MSA’s parent entity is the Muslim World League (MWL), which is directly funded by Saudi authorities and is tied to al-Qaeda. The League acknowledges on its website that it is “engaged in propagating the religion of Islam” and “elucidating its principles and tenets.” It also engages in strategic lying, known in the Islamic world as taqiyya. The League “is well known for rejecting all acts of violence and promoting dialogue with the people of other cultures,” its website claims, adding that it does “not intend to undermine, dominate or practice hegemony over anyone else.”

The Muslim World League has reportedly taken in more than $1.3 billion since 1962 from the Saudi government to promote Wahhabism. The League, warns Andrew C. McCarthy, is the Muslim Brotherhood’s “principal vehicle for the international propagation of Islamic supremacist ideology.”

Quite apart from its support for Islam, SLU is a hotbed of political correctness and anti-Americanism like virtually all institutions of higher learning in the U.S.

Last year the gutless administration at SLU caved to complaints from radical students and relocated a sculpture campus leftists said celebrated white supremacy and colonialism from outside to inside a museum.

The sculpture, named “Where the Rivers Meet,” depicts Jesuit missionary Pierre-Jean De Smet on an elevated platform above two Native Americans, in what critics say could be seen as an attempt to convert them to Christianity. It had stood there for 60 years.

A local newspaper acknowledged that conversion was part of the mission of Belgian-born De Smet who died in St. Louis in 1873 but added “many historical accounts depict him as sympathetic to Native Americans and as working to dispel their reputation as savages.”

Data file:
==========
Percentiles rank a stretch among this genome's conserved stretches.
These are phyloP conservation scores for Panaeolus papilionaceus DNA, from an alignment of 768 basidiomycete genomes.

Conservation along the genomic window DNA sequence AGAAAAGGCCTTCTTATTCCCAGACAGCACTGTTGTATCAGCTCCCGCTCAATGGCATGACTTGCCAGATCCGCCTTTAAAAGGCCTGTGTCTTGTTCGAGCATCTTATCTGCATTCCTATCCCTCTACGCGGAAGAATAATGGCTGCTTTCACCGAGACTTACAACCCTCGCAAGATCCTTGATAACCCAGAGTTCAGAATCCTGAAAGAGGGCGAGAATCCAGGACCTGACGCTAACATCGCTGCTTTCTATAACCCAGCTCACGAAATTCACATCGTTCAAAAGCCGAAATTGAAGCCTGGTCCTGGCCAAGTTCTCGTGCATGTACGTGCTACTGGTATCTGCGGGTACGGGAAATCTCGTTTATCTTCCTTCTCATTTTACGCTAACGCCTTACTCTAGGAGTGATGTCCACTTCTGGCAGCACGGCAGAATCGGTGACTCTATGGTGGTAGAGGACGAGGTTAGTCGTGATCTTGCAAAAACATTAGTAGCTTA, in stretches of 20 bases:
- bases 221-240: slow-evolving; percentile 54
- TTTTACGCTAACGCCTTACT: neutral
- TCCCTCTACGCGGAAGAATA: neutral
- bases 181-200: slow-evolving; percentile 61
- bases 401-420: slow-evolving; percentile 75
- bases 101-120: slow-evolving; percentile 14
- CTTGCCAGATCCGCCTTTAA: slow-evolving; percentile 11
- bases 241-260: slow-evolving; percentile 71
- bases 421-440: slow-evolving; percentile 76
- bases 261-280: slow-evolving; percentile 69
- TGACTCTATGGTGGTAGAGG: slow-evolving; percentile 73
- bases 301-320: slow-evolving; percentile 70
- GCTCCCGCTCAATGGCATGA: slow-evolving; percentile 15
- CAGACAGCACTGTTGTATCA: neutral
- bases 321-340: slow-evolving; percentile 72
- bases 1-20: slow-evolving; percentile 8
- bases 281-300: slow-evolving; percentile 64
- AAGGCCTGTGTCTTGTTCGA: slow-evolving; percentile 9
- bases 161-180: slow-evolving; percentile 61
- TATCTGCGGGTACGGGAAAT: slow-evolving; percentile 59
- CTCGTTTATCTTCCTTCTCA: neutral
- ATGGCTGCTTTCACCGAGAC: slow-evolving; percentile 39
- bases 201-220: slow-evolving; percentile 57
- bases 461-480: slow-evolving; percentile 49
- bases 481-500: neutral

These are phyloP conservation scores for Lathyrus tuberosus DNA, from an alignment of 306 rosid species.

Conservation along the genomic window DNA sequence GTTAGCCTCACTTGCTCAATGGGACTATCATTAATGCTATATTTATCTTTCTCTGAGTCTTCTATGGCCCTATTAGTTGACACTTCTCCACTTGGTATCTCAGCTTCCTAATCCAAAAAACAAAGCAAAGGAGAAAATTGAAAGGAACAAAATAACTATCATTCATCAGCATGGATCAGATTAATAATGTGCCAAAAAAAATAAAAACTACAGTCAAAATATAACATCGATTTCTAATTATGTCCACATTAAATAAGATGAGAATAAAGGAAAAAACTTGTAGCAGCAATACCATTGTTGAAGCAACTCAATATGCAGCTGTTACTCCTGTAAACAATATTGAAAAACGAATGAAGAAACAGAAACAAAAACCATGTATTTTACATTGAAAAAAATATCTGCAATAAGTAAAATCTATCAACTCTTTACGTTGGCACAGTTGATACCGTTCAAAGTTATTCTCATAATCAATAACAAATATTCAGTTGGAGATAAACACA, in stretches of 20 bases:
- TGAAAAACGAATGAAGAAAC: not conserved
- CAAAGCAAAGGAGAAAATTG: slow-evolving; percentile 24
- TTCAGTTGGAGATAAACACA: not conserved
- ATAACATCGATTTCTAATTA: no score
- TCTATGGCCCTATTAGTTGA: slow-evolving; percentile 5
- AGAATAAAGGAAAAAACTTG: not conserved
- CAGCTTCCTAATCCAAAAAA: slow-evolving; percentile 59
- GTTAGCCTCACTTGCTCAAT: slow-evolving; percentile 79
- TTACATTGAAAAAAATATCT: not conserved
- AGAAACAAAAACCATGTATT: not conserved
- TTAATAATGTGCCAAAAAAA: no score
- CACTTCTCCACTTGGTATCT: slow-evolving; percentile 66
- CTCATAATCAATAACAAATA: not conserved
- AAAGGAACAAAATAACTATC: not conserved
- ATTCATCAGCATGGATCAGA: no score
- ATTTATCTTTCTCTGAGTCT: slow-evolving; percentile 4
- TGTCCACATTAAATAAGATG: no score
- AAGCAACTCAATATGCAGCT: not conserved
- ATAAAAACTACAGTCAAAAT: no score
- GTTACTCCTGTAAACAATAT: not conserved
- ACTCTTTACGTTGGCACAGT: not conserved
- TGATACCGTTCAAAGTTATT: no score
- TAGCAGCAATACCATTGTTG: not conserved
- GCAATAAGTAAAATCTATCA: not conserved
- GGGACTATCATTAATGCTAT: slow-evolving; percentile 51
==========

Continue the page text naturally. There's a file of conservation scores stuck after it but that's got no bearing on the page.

Kathryn Kuhn, an associate professor of sociology and anthropology, said at the time that the statue “really is shameful,” adding it has been “controversial for as long as I’ve been here, and I’ve been here for 25 years.”

The same year SLU commissioned a sculpture for display on the campus that “captures the spirit and importance” of a weeklong Occupy SLU protest the previous fall, the College Fix reports.

For six days in mid-October, community activists refused to leave the St. Louis campus in a protest intended as an extension of the summertime riots that had wracked nearby Ferguson over the police shooting of Michael Brown. Three social justice groups – Tribe X, the Metro St. Louis Coalition for Inclusion and Equality, and the Black Student Alliance – took over the campus and lived in tents around its clock tower.

Flying an upside-down American flag, they gave speeches and “teach ins” on topics such as “conscious awakening, systematic oppression, white supremacy, and students’ responsibility to the community,” according to a YouTube video that documented the demonstration.

The demonstrators left only after the university agreed to all 13 of their demands, one of which was a “mutually agreed upon commissioned artwork.”

Of course Saint Louis University gave in to the student radicals.

The Left demands that universities honor depravity and universities like SLU eagerly comply.

Truth-tellers like Allen West and David Horowitz, on the other hand, routinely get the bum’s rush.

And that’s the way left-wingers like it.